Ever wonder what the name is of the lettuce leaf that you are eating? Whether eating a salad at home or in a restaurant, mixed greens have become very popular. Be food savvy, know your greens!
Greens are divided into two groups — mild and savory. Examples of mild greens are dark-colored lettuces like leaf, butterhead and romaine. Butterhead is very tender and sometimes sold in a package to protect the delicate leaves. Other mild greens include spinach, kale and Swiss chard. Some of these are found in the salad mix called mesclun. They may also include endive and arugula.
The savory greens — collard, mustard, turnip and beets — can sometimes be found in a salad mix if they are very young. Traditionally you will need to cook mature savory greens.
Remember to wash your greens in drinkable water before eating. You do not need to wash them if they are purchased pre-packaged and labeled “washed,” “triple washed” or “ready-to-eat.” Store greens in the refrigerator above any raw meats to prevent cross contamination.
Keep salads interesting. Find a new variety of mild or savory greens at the farmers market or grocery store. Include a variety of flavor, mild and savory, to keep your palate engaged.
Once you have chosen your salad mixture, consider upgrading your salad dressing. Be cautious, however; dressing can also be a dumping ground for unwanted calories.
If you choose to buy salad dressing, look at the nutrition facts label. See how many calories are in the dressing as well as the serving size. Next, estimate your serving size of dressing and calculate the total calories. It’s possible that a 50-calorie salad without the dressing becomes a 350-calorie salad after the dressing.
Low-calorie salad dressings may not be your favorite. Making your own salad dressing is easy — it just requires a few ingredients and a shaker, or a reusable glass container. If you don’t already, you might find that it tastes good and is easy on the budget.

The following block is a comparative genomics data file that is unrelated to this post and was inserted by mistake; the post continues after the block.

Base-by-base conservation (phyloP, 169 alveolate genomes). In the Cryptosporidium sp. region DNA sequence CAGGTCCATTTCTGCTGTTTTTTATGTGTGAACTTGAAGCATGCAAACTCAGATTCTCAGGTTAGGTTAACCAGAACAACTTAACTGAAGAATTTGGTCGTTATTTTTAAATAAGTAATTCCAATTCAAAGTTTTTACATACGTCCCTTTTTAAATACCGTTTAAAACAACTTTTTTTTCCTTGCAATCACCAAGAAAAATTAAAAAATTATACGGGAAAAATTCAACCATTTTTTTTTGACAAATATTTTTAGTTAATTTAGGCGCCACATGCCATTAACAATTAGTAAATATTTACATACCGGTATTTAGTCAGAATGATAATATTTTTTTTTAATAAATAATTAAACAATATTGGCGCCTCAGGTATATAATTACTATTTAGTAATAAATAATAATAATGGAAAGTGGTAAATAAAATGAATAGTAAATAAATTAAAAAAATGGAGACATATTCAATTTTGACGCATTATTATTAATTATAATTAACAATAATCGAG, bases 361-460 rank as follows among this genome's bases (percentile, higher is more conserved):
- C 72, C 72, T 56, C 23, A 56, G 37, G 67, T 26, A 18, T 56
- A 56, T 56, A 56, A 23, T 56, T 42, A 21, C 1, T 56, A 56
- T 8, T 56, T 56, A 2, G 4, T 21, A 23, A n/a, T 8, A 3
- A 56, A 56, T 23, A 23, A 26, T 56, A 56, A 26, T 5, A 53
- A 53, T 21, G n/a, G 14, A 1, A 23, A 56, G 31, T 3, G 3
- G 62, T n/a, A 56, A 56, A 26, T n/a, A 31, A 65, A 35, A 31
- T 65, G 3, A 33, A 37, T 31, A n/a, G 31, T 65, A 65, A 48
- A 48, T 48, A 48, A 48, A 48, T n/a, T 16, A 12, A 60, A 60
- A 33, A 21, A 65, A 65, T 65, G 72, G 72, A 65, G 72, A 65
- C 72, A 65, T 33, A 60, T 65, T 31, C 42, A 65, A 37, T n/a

Here’s how to make a basic olive oil dressing using the guidelines for classic French vinaigrette.
A classic French vinaigrette is typically 3 to 4 parts oil (usually extra virgin olive oil) and 1 part acid (frequently red wine vinegar). At times, olive oil will harden in the refrigerator. Blend canola and olive oil together to reduce the solid oil formation and to cut down on your food bill.
Seasonings include salt, pepper (freshly ground) and often Dijon mustard and/or garlic. I choose to omit the salt. Other seasonings can be onion powder, basil, and oregano.
You may be able to use less oil and more acid ingredients if you use one of the following in your dressing: rice vinegar, white wine vinegar, raspberry, blueberry or other fruit vinegar; lemon, lime or orange juice.
Start experimenting by beginning with 2 parts oil to 1 part vinegar or citrus juice. For a better flavor, thoroughly mix the oil and vinegar. The standard procedure is to whisk the vinegar with the seasonings. Then add the oil in a slow steam, whisking constantly, until dressing is translucent. Or, shake the ingredients together in a small jar with a tight-fitting lid. If not using dressing right away, whisk or shake again before using.
Here is a favorite of ours. It has a bit less oil than most dressings.
Balsamic Vinaigrette Dressing
1/3 cup olive or canola oil
1/3 cup balsamic vinegar
1/2 teaspoon sugar
1/2 teaspoon garlic powder
1/8 teaspoon pepper
1 teaspoon dried basil
1 teaspoon dried oregano
Mix together as directed above. If the recipe is too tart-tasting, add a bit of water.
Makes 3/4 cup. Calories per tablespoon is 57.
Mary Ehret is the Penn State Extension Nutrition Links Supervisor in Luzerne, Lackawanna, Monroe, Carbon, Sullivan and Bradford Counties. Reach her at 570-825-1701 or at email@example.com